I mentioned earlier that qualitative analysis can be somewhat ‘fuzzier’ than quantitative and there was a significant chunk of discussion at the beginning of this week’s resources about that. Overall I got the feeling that there was a degree of defensiveness, with the main issue being that the language and ideas used in quantitative research are far more positivist in nature – epistemologically speaking (I totally just added that because I like that I know this now) – and are perhaps easier to justify and use to validate the data. You get cold hard figures and if you did this the right way, someone else should be able to do exactly the same thing.
An attempt to map some of those quantitative qualities to the qualitative domain was somewhat poo-pooed because it was seen as missing the added nuance present in qualitative research or something – it was a little unclear really but I guess I’ll need to learn to at least talk the talk. It partly felt like tribalism or a turf war but I’m sure that there’s more to it than that. I guess it’s grounded in a fairly profoundly different way of seeing the world and particularly of seeing ‘knowing’. On the one side we have a pretty straight forward set of questions dealing with objective measurable reality and on the other we have people digging into perspectives and perceptions of that reality and questioning whether we can ever know or say if any of them are absolutely right.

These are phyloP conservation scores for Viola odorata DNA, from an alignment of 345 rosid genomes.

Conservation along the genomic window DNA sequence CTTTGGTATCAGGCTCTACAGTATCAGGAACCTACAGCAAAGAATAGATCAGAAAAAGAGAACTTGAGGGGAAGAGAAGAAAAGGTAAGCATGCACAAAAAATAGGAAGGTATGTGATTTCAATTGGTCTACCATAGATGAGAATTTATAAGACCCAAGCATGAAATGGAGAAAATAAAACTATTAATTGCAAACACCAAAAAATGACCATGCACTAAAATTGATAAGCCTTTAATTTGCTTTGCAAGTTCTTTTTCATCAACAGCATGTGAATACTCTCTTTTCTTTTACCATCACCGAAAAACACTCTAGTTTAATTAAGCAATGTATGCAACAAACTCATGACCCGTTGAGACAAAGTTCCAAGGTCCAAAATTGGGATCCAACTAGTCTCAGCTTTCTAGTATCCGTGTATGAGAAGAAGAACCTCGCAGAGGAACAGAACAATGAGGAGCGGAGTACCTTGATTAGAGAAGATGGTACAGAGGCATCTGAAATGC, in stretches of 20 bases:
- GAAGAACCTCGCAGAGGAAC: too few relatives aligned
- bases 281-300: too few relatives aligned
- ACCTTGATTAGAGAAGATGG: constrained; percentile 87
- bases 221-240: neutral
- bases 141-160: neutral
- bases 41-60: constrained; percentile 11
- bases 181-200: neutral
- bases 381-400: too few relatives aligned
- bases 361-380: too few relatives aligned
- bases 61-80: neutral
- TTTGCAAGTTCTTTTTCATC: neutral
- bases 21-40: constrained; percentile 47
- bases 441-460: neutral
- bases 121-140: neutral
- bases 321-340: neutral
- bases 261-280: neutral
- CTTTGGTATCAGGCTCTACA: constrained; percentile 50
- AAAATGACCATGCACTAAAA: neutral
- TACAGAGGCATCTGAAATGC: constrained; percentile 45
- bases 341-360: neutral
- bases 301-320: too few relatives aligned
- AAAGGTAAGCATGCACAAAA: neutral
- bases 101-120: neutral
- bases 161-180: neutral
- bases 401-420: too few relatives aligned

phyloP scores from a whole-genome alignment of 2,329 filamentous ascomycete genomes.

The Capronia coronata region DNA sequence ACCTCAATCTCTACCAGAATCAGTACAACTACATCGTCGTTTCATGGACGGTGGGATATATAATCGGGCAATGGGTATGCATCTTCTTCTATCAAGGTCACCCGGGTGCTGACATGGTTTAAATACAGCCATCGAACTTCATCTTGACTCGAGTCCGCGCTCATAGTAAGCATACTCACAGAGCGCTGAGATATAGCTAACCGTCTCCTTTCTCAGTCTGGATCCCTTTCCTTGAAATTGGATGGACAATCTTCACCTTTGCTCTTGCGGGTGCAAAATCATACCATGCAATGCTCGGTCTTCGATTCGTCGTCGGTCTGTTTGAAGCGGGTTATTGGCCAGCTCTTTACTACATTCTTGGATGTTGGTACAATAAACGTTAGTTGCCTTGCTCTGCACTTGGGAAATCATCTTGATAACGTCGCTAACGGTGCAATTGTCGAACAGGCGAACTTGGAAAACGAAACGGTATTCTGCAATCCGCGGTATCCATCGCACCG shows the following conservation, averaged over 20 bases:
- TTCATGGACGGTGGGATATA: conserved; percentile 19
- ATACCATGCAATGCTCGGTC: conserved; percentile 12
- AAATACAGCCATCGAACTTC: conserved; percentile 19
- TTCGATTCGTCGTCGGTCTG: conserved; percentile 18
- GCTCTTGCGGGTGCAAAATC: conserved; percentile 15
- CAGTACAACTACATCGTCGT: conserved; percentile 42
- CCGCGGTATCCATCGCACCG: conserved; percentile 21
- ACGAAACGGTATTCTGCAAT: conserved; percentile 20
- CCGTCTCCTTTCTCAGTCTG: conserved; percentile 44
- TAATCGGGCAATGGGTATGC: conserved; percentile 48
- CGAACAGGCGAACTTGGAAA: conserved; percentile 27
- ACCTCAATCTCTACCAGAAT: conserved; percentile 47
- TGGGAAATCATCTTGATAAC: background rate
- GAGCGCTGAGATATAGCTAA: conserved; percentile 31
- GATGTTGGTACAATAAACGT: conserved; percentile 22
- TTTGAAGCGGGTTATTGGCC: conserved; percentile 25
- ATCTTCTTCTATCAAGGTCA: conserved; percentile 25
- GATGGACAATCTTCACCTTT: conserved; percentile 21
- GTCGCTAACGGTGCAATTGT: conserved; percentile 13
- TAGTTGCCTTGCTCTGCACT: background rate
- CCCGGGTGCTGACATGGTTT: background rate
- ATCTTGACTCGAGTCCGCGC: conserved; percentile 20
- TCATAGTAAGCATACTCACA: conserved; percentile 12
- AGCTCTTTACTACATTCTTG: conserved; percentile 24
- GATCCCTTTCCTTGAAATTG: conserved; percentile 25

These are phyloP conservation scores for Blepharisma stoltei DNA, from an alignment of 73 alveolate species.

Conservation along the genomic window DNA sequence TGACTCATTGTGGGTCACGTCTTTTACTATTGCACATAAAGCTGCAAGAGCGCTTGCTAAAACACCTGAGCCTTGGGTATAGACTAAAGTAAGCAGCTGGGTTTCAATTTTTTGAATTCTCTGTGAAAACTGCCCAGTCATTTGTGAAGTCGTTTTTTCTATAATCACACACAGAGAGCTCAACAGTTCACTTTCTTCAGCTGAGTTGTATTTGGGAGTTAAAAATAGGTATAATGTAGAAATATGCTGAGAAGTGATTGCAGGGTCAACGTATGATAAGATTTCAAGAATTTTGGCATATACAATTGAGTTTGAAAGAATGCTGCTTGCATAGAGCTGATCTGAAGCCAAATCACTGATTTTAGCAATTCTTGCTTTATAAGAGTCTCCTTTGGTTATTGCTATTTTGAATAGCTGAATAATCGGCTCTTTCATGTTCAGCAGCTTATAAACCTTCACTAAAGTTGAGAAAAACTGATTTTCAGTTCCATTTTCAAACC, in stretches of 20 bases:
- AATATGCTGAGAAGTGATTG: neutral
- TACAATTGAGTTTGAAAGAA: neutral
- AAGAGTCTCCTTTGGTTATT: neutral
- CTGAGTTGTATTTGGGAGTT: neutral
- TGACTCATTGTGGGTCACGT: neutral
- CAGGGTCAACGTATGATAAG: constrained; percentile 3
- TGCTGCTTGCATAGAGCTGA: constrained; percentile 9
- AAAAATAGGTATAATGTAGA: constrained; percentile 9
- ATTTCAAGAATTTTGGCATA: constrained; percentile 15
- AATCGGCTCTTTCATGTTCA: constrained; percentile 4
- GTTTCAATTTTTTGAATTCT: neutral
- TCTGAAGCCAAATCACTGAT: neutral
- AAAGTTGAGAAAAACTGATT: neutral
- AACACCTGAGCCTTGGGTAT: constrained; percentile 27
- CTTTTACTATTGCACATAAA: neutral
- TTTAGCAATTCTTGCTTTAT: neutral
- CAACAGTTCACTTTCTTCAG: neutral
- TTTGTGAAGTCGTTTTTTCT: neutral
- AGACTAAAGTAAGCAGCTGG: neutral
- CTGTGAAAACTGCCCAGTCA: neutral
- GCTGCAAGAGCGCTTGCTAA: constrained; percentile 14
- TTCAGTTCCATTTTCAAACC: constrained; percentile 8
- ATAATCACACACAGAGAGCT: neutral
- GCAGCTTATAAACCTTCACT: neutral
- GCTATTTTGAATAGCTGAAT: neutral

Long story short, there’s probably much more contextualisation/framing involved in the way you analyse qual data and how you share the story that you think it tells. Your own perceptions and how they may have shaped this story also play a far more substantial part. The processes that you undertook – including member checking, asking your subject to evaluate your analysis of their interview/etc to ensure that your take reflects theirs – also play a significant role in making your work defensible.
The section on coding seemed particular relevant so I’ll quote that directly:
Codes, in qualitative data analysis, are tags that are applied to sections of data. Often done using qualitative data analysis software such as Nvivo or Dedoose.
Codes can overlap, and a section of an interview transcript (for example) can be labeled with more than one code. A code is usually a keyword or words that represent the content of the section in some way: a concept, an emotion, a type of language use (like a metaphor), a theme.
Coding is always, inevitably, an interpretive process, and the researcher has to decide what is relevant, what constitutes a theme and how it connects to relevant ideas or theories, and discuss their implications.
Here’s an example provided by Jen Ross, of a list of codes for a project of hers about online reflective practice in higher education. These codes all relate to the idea of reflection as “discipline” – a core idea in the research:
- academic discourse
- developing boundaries
- ensuring standards
- how professionals practice
- institutional factors
- self assessment